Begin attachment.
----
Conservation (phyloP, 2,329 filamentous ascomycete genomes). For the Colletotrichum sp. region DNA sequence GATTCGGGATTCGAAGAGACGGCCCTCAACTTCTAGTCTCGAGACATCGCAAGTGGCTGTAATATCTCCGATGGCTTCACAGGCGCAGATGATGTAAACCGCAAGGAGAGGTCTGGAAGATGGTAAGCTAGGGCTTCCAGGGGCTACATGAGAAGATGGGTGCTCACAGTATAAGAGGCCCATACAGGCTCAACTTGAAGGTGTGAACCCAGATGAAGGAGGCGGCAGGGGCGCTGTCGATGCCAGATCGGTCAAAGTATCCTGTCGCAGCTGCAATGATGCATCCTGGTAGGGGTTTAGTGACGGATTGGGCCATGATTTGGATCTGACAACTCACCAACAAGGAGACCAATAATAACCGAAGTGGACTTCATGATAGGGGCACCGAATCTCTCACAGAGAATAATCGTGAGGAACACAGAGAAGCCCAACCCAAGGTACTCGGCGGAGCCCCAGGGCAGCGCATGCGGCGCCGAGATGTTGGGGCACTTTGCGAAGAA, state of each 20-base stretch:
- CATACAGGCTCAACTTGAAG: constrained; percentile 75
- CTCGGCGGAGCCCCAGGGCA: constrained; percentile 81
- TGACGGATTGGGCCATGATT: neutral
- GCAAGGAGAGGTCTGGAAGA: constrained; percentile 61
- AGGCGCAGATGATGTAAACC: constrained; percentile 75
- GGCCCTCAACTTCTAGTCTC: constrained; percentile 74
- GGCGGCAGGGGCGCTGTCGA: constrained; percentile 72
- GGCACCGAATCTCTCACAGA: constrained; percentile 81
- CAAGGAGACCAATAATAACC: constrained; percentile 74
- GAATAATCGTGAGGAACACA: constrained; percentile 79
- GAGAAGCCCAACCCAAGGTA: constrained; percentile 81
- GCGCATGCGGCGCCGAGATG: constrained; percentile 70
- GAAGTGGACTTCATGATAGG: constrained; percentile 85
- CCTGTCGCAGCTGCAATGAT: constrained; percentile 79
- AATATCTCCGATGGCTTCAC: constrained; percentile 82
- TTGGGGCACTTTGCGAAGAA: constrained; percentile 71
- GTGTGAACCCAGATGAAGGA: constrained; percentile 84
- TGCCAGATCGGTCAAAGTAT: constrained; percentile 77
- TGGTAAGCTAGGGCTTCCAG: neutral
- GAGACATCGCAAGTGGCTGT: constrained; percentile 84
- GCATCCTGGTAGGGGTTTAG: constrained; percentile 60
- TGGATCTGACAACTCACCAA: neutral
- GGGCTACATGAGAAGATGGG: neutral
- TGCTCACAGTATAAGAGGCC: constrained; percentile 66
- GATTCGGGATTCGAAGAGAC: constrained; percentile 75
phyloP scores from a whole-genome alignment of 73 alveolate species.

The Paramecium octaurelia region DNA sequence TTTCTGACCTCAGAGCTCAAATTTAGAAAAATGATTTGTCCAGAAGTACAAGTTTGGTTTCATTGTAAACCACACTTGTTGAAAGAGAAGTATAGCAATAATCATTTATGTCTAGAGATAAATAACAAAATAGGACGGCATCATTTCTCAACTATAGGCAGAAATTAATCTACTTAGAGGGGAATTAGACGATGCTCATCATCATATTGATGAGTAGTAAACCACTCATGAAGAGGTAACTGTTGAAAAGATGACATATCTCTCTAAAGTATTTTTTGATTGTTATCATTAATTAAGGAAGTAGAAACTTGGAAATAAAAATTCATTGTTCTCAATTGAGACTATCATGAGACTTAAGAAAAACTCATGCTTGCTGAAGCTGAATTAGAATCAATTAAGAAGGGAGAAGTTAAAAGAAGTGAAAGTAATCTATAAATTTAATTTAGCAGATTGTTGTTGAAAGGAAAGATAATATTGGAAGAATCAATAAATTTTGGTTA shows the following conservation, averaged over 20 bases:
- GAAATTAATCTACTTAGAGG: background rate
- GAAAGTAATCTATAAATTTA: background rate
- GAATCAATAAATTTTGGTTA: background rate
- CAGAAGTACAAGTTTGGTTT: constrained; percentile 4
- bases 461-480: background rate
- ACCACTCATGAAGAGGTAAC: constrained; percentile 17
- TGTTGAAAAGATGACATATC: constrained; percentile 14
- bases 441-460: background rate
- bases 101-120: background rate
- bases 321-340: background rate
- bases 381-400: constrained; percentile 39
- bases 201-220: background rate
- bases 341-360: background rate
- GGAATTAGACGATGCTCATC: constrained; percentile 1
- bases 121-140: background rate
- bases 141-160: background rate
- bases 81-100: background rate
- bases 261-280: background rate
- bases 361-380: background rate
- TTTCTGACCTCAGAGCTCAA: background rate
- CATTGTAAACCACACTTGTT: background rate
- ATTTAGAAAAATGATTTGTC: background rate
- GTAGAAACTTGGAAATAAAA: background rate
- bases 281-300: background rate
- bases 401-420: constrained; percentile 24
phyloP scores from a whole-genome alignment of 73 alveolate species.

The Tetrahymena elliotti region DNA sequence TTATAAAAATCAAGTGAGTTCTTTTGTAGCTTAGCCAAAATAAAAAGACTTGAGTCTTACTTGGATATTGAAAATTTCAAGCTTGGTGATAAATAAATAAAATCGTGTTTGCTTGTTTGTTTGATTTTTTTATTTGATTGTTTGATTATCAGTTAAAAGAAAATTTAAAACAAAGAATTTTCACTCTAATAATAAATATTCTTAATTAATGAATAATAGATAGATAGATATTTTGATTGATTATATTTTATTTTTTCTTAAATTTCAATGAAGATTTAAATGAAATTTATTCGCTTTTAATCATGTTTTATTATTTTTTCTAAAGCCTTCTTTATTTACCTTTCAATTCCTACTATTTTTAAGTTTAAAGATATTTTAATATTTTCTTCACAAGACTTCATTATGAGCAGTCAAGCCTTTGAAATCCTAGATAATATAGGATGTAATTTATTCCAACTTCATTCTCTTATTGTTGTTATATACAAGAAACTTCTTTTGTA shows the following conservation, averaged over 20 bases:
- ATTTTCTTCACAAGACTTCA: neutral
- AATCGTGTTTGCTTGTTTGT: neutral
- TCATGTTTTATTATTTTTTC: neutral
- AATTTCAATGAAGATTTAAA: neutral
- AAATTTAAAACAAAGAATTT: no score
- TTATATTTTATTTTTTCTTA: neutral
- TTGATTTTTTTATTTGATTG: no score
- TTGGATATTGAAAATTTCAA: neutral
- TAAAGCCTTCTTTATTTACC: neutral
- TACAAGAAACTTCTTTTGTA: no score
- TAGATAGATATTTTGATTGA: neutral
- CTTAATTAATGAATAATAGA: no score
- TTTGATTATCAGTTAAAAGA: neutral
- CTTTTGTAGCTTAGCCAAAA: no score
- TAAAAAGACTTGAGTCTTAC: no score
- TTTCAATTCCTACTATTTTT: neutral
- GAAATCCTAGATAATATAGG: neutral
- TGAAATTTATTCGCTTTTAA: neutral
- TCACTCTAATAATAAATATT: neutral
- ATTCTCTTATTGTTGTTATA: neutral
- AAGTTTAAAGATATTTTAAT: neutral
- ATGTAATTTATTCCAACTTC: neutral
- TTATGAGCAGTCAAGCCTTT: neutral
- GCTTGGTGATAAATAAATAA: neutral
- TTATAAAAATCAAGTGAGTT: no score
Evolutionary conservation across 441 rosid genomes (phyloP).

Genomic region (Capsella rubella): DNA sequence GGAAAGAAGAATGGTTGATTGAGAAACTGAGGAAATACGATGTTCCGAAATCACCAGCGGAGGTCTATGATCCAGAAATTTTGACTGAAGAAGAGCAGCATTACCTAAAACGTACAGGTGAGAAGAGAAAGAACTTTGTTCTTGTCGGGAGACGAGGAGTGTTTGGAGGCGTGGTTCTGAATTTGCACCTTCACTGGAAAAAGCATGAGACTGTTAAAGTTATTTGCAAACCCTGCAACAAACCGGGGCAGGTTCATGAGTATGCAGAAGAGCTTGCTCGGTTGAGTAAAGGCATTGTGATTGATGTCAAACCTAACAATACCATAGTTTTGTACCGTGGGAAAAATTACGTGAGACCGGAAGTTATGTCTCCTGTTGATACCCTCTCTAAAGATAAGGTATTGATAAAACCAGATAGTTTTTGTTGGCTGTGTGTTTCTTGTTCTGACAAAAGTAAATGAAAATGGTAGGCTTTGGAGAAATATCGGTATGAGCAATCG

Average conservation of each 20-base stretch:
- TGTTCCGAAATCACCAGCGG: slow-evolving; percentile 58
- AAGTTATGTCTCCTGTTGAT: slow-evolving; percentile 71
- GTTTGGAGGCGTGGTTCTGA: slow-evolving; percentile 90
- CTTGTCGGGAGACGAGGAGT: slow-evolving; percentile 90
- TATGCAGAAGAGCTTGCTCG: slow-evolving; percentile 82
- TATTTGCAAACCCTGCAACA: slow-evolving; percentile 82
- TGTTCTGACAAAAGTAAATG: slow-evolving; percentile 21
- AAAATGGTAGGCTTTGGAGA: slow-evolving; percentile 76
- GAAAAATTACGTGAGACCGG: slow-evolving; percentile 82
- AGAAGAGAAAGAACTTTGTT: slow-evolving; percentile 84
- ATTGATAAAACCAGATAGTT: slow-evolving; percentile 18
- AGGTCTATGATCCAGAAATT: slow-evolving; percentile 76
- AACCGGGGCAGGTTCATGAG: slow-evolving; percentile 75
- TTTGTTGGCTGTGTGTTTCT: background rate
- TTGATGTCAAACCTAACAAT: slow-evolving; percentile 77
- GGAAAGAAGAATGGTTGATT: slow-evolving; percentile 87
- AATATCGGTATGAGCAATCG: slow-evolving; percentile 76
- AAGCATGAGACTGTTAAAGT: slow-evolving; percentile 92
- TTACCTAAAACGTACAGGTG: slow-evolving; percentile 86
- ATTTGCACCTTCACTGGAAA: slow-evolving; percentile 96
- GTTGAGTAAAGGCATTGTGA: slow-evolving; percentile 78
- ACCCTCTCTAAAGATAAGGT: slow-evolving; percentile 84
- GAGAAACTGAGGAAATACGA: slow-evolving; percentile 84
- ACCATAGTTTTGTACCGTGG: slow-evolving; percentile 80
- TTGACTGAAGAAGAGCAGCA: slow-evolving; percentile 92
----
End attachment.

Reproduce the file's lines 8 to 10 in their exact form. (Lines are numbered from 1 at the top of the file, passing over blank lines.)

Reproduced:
- GGCGGCAGGGGCGCTGTCGA: constrained; percentile 72
- GGCACCGAATCTCTCACAGA: constrained; percentile 81
- CAAGGAGACCAATAATAACC: constrained; percentile 74